If you try to force players look at their doll in order to make an emotional connection, you just block their view of the surrounding space. They see the back of their car, the butt of their doll, or have 25% of their viewing area blocked by the doll’s shoulder. The only emotion that that breeds is irritation.
So the second rule of camera design is to make sure that the camera can always see the surrounding space. Wherever the primary action of the game is likely to occur (relative to the doll) must be visible, and if this means that your level or track ideas must be reshaped in order to work with the camera then that’s what you have to do.
Rule #3: How Much Agency?
Cameras often give a degree of control to the player. Moving perspective becomes a part of her play experience, which makes the world to seem like more of a flowing environment than a series of linear challenges.
However if you’ve never played a first person shooter, the prospect can be daunting. The player needs to get used to the idea that she can control her upper and lower body independently of one another. It takes a lot of practise to be able to perform manoeuvres like strafing confidently, which many interested gamers have acquired but novices lack.
Similarly, a sizeable part of the population finds some kinds of game disorienting. Some strategy gamers much prefer movable cameras to floating ones because they otherwise end up getting lost in their map. Some people naturally sense which way is north and can easily find their way through even the most byzantine cities. Others get lost easily, even in grid-like cities like Chicago, without points of reference.
An easily disoriented player needs grounding. He needs to know which way is up or down, north or south, left or right at all times. However for every disoriented player, there is another that finds a lack of camera control frustrating. He wants to be able to rotate in 360 degrees in multiple axes.
The tension caused by lack of expertise or general disorientation versus the desires of expert players leads to the third rule of camera design: Know your audience’s tolerance for camera control.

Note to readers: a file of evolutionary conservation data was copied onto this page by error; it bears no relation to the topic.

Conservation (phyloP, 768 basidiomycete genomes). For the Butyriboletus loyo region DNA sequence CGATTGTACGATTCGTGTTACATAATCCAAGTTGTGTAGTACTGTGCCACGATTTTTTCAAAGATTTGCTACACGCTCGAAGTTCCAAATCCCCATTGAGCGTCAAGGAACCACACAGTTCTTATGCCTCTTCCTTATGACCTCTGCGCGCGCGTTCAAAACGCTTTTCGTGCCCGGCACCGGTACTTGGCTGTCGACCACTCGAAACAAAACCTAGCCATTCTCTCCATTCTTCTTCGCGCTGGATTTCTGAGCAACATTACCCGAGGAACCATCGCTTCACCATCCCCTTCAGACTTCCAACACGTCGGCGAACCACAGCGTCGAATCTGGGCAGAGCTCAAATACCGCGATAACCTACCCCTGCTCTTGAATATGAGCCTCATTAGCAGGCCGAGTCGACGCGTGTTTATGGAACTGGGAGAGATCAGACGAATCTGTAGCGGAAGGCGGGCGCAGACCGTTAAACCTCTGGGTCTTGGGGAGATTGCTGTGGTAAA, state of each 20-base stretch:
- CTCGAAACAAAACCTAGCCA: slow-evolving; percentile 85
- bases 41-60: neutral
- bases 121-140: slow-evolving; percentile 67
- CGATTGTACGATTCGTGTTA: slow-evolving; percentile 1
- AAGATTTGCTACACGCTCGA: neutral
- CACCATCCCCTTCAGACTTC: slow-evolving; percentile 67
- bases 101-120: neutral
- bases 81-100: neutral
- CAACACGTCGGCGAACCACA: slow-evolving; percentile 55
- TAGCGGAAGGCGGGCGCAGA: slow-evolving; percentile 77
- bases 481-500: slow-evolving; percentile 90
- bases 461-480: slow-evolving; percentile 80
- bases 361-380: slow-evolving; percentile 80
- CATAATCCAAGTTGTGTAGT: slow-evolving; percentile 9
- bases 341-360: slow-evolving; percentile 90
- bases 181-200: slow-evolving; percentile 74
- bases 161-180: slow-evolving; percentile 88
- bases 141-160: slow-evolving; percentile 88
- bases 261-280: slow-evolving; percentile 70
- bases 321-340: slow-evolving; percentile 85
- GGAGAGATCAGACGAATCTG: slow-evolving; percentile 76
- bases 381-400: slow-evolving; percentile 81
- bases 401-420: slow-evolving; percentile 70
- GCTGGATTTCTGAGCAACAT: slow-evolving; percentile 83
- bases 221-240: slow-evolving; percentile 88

Don’t try to foist an alien system onto an audience that has no patience for it because you’ll make them feel stupid. But don’t dumb down camera for a crowd of ninja players because you’ll make them feel patronised. Figure out whether your market wants to be empowered or held by the hand, and then design a camera that speaks to their needs.
Whatever you do, don’t try to do both at the same time. That way lies madness.
Rule #4: Distance to Action
While a videogame might be a 3D world, both of your eyes see the same image on screen. So it may seem to be in stereo but you are actually looking at it in mono. You can easily judge distances between objects that are equally near, but not if they are moving toward or away from you.
A 2D game often feels comfortable because it all operates on the same plane relative to your eyes. However for a 3D game, not so much. Judging a jump in Tomb Raider is much harder than in Sonic the Hedgehog because the jump is in three dimensions. You can’t really tell how far away that ledge is for Lara, so you have to jump slowly and hope for the best. Whereas in Sonic you can complete ten confident jumps in a few seconds.
Depth is less of an issue at distance, where the difference between stereo and mono is negligible. First person shooters work really well because enemies are often far away. The only accuracy that’s required is effectively two dimensional (place your reticule on target, then fire). However when enemies move in close in a first person shooter, the player becomes acutely aware of how little information he actually has.
So the fourth rule of camera design is to compensate for distance to action. If the main action is far away (as in a first person shooter) then aim is more important. If it’s close-up (as in a fighting game) then the ability to judge close distances matters more. If you need to know a lot of information from all over a battlefield then the ability to see over the whole field is vital.
Don’t try to force close or faraway perspectives simply because they look cool or cinematic. Players will not care if they can’t actually play.
Rule #5: Light The Way
Humans normally have 170 degrees of horizontal vision and 100 degrees of vertical, but a screen is lucky to occupy 100 degrees of horizontal and 50 degrees of vertical. As she plays your game, the player is actually looking at a world framed by the borders of her screen, like horse blinkers.
For most cameras this means that the player is less aware of the game world than you might realise. Even when she rotates a floating camera or turns her head in first person, she’s still seeing a windowed version of the world in front of her. So it’s very easy to blindside her.
Blinkered vision has many implications for game design. Mainly it means that the camera and lighting need to lead rather than follow. That’s the fifth rule of gamatography. What does it mean?
One of the most common techniques in cinema is when the camera lets itself be pushed by the actor. As he walks from left to right, the camera will only start to follow him when he reaches the right-hand third of the screen, appearing to allow itself to be pushed.